Phallus indusiatus, also known by its numerous common names such as the Bamboo Fungus, Bridal Veil Fungus, Veiled Lady, or the Queen of the Mushrooms, is a fascinating and unique species of stinkhorn fungus. This edible and medicinal mushroom can be found in tropical and subtropical regions of southern Asia, Africa, the Americas, Australia, and is characterized by its distinctive conical cap from which a net-like white veil(indusium) hangs down to cover its slender stalk.[i]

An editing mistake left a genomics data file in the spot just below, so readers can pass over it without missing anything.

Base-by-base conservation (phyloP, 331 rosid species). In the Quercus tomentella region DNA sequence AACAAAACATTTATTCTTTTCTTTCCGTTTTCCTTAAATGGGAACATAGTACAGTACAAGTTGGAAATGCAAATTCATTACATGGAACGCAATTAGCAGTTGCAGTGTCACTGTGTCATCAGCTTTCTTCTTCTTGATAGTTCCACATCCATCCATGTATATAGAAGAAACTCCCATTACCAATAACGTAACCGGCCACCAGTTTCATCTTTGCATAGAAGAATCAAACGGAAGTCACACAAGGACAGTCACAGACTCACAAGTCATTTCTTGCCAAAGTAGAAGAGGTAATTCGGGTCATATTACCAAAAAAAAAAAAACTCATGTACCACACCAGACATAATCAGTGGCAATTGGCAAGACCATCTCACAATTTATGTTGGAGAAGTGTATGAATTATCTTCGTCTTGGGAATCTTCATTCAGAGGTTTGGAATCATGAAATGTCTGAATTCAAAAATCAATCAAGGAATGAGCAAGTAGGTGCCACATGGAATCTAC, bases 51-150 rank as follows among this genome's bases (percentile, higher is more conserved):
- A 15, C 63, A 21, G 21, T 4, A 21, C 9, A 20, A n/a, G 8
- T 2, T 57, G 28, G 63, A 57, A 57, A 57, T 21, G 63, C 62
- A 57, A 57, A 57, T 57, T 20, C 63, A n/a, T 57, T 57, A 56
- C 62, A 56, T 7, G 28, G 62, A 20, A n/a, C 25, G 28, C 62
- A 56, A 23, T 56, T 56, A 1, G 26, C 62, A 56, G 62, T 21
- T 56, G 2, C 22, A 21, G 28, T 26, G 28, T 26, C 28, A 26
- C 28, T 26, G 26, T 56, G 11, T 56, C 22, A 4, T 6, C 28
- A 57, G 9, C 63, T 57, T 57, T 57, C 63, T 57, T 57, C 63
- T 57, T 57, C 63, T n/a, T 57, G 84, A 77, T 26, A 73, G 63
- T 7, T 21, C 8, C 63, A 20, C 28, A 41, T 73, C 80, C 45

This species was first described in 1798 by the French botanist Étienne Pierre Ventenat in Suriname under the name Phallus indusiatus and appeared under the same name in Christiaan Hendrik Persoon’s 1801 publication “Synopsis Methodica Fungorum”. Soon after in 1809 another French botanist, Nicaise Auguste Desvaux noticed that specimens of Phallus indusiatus existed with and without the characteristic indusium, reclassified specimens with an indusium under the genus Dictyophora. As such Dictyophora indusiata was used by many subsequent authors and in older mycological literature it is still described under this name. However, 20th-century research showed that specimens with and without an indusium were evolutionarily similar, hence, the members of the genus Dictyophora were merged back into Phallus. Thus, the currently accepted scientific name of this species is P. indusiatus, but readers should be aware of its common synonyms such as Dictyophora indusiata, and Hymenophallus indusiatus.